Inspired by “Immodest Acts: The Life of a Lesbian Nun in Renaissance Italy,” Judith C. Brown’s biography of the real Sister Benedetta, Verhoeven’s latest work is perhaps his most quintessential to date. In his screenplay (co-written with “Elle” collaborator David Birke), the Dutch auteur – who is also a widely recognized, if controversial, religious scholar – gives free reign to his now-familiar obsessions, weaving them all together into a sumptuously realized period drama that delivers copious amounts of nudity and sex, bloody violence, and the horrors of the Black Death while exploring the phenomenon of faith itself. Is Benedetta a saint or a harlot? Is she chosen by God or mentally ill? Are her visions real or is she a fraud, cynically exploiting the beliefs of those around her in a bold-faced grab for power and glory? And if she’s lying, in the larger context of a world held firmly in the grip of a church that treats salvation as transactional and levies its presumed moral authority to unlimited financial and political gain, which is greater evil? Though the film strongly implies the answers lie somewhere between the “either/or” of absolutes, it shrewdly leaves the viewer to contemplate such questions for themselves.

What concerns “Benedetta” more than any esoteric debate is a sly-yet-candid commentary on the various levels of societal hierarchy and the ways in which the flow of power perpetuates itself through their devotion to maintaining the status quo. As Benedetta’s perceived holiness carries her upward through the strata, from unwanted daughter of the merchant class to Mother Superior and beyond, more important than the veracity of her claims of divinity are the shifting and carefully calculated responses of those she encounters along the way. Fearing the loss of their own power, they ally and oppose themselves in whichever direction will help them maintain it. It’s a Machiavellian game of “keep-away” in which those at the top will not hesitate to use economic class, gender, sexuality, and – if all else fails – torture and execution as weapons to repress those they deem unworthy.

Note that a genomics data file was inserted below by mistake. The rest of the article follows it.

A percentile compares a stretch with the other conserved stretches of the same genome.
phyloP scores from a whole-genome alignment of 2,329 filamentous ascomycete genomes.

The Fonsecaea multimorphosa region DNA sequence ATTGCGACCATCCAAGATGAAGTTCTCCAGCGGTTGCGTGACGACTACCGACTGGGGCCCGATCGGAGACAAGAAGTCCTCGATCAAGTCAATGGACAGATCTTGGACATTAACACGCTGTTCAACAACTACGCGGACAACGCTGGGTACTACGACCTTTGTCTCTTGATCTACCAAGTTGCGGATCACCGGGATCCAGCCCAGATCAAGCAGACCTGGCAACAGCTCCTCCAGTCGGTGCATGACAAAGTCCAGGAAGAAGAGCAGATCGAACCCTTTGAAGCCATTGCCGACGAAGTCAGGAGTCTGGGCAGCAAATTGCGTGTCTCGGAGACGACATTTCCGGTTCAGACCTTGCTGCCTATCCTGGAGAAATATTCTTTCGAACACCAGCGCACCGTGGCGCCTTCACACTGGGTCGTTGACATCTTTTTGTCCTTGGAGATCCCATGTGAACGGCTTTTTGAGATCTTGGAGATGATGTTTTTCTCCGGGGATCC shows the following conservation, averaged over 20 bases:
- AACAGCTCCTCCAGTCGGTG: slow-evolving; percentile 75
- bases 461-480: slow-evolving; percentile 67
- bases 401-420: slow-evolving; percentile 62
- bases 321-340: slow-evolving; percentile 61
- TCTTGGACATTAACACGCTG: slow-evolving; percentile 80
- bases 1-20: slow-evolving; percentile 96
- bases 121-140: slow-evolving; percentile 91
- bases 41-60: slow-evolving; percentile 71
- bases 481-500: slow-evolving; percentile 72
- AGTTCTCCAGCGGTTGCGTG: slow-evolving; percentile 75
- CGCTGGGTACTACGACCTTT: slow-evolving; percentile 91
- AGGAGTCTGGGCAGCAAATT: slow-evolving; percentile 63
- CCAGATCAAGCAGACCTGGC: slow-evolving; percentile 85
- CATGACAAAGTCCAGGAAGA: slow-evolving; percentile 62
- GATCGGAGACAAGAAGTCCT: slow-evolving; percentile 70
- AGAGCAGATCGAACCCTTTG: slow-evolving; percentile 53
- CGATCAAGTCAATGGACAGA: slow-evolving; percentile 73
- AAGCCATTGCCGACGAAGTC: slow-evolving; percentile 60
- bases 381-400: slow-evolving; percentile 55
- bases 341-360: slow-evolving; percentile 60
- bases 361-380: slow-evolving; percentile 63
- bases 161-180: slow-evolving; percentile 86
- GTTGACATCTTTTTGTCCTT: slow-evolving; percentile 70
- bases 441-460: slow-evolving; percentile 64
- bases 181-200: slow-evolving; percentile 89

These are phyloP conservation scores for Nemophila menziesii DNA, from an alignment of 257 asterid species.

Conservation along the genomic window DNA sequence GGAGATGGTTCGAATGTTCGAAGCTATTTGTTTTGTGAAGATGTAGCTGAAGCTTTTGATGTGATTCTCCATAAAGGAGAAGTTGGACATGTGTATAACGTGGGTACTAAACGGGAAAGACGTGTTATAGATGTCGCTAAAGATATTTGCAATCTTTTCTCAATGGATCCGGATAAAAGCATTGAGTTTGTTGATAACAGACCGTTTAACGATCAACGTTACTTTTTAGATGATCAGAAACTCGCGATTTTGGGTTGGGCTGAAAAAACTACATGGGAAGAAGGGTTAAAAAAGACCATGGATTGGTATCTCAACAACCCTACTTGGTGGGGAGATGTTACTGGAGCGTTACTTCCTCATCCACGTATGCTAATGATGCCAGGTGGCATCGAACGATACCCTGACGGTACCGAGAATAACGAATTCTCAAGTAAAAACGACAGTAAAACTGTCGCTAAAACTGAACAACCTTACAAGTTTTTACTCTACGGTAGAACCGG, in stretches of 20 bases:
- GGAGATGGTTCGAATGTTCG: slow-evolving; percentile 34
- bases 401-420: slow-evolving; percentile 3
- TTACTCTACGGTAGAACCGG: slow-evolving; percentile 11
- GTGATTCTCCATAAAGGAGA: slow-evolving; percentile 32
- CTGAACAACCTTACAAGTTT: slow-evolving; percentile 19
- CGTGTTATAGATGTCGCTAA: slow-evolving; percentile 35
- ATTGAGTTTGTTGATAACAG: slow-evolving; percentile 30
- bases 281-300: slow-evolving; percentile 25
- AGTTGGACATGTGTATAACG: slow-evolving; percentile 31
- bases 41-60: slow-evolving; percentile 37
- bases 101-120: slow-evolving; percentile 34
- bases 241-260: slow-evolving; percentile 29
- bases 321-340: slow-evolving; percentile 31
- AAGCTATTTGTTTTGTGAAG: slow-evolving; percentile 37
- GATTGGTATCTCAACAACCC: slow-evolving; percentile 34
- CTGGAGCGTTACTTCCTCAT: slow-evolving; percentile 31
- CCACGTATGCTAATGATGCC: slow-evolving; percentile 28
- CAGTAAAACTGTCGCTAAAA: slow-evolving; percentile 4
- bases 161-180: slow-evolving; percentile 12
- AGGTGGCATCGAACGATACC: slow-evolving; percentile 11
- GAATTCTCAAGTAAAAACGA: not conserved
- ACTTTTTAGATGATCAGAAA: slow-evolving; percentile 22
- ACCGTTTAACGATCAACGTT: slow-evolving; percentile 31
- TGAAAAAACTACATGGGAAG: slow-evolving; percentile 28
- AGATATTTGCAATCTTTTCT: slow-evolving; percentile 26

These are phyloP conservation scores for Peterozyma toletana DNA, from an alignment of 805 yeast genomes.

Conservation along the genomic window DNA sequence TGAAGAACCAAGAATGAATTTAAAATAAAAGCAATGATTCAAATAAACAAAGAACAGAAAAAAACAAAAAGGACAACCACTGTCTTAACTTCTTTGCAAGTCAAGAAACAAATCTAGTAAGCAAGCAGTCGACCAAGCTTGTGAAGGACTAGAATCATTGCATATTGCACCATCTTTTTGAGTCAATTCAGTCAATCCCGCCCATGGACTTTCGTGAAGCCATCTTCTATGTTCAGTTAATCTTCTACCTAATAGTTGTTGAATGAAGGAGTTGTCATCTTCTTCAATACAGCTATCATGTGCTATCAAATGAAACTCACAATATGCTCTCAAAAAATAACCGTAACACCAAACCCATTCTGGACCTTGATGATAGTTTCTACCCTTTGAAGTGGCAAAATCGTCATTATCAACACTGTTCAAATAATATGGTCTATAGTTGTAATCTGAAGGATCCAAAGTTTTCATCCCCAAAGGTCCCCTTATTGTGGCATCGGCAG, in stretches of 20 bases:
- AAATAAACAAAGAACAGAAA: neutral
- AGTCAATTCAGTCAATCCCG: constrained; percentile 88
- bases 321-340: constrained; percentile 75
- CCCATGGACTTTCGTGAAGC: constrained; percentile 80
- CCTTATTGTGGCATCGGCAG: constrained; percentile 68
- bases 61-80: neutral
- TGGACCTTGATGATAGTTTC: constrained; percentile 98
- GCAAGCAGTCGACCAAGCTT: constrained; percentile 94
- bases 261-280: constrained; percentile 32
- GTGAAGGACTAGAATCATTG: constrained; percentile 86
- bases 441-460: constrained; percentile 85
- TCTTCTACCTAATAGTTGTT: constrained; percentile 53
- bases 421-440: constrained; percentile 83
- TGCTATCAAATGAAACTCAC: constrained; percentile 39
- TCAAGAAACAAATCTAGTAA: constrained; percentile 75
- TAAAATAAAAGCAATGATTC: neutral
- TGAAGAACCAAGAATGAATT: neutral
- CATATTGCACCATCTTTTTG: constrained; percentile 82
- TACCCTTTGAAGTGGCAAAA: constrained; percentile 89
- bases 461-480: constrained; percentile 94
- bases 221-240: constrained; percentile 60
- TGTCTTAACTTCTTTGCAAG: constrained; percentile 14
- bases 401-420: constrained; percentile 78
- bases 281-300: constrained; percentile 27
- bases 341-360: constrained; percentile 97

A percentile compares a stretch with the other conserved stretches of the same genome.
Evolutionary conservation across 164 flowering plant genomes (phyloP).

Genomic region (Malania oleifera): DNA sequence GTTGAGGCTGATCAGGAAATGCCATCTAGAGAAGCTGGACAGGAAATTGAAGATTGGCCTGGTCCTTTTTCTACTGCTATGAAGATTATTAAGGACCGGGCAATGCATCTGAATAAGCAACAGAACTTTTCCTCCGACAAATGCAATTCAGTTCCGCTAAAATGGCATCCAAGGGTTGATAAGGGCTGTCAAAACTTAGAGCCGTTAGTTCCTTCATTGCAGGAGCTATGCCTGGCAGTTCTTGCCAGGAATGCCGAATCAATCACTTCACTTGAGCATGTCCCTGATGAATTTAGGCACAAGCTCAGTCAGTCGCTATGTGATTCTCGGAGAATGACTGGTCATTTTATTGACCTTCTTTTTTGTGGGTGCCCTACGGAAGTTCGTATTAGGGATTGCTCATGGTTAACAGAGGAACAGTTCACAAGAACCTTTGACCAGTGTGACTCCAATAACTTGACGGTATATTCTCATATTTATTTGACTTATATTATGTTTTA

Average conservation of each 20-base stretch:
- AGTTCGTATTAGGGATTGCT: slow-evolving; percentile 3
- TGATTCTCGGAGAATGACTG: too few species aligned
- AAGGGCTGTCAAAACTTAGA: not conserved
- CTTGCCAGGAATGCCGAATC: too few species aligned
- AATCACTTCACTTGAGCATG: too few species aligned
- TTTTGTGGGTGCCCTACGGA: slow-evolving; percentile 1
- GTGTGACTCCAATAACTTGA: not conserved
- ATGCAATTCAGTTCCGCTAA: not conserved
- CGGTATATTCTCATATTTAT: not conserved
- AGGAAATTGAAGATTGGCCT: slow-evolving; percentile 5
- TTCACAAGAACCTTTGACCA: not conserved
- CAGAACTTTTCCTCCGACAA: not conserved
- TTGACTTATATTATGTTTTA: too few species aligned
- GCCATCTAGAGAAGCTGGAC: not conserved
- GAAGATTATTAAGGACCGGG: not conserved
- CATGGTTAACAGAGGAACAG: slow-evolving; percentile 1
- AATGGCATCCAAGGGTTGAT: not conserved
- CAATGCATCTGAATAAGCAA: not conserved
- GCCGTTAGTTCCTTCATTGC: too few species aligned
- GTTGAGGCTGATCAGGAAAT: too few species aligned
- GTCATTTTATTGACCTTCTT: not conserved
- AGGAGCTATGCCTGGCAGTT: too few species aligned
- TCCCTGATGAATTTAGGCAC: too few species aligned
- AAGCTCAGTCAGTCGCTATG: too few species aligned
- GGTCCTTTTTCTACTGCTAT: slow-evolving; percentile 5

Inevitably, the above scenario provides plenty of fodder for Verhoeven’s movie to make points about religious hypocrisy, systemic oppression, and the way white heterosexual cisgender men keep the deck eternally stacked in their own favor – all of which invites us to recognize how little things have changed in the five centuries since Sister Benedetta’s time. That, too, is right in line with the director’s usual agenda.

Ultimately though, the signature touch that makes the movie unmistakably his is the way it revels in the lurid and sensational. Verhoeven delights in presenting imagery designed to shock us, and key elements of the film – from hyper-eroticized religious visions and explicit lesbian sex, to the prominent inclusion of a blasphemous wooden dildo as an important plot point – feel deliberately transgressive. This should be no surprise when one remembers that this is the director who brought us not only “Basic Instinct” and “Showgirls” but also “The Fourth Man,” a homoerotic psychological thriller from 1983 still capable of making audiences squirm uncomfortably today; and while all this titillation may trigger the most prudish of viewers, it makes “Benedetta” into a deliciously subversive, wild-and-wooly ride for the rest of us. More to the point, it underscores the film’s ultimate observation about the empowering nature of sexual liberation.

Helping Verhoeven make maximum impact with this obscure historical narrative is a cast that clearly relishes the material as much as he does. In the title role, the statuesque Efira successfully creates a compelling and charismatic figure while remaining an enigma, someone we can believe in equal measure might be sincere or corrupt and with whom we can empathize either way; likewise, Patakia exudes savvy and self-possession, transcending moral judgment as the object of her affection, and the two performers have a palpable chemistry, which is made all the more compelling by their thrillingly contemporary approach to the characters. Rounding out the triad of principal roles is Rampling, a cinematic icon who brings prestige and sophistication to the table in a masterful performance as the Abbess; more than just a grounding presence for her younger co-stars, she provides an important counterbalance with a subtle and layered performance as a woman who has devoted her life to a belief in which she has no faith, only to find herself overshadowed by a charlatan.

“Benedetta” is not exactly the kind of film that’s likely to put Verhoeven back on the Hollywood fast track – it’s far too radical in its underpinnings for that. Nevertheless, it’s a welcome return to form from a unique and flamboyant filmmaker we’ve missed for far too long, and his fans – along with anybody with a taste for provocative cinema – should consider it a must-see.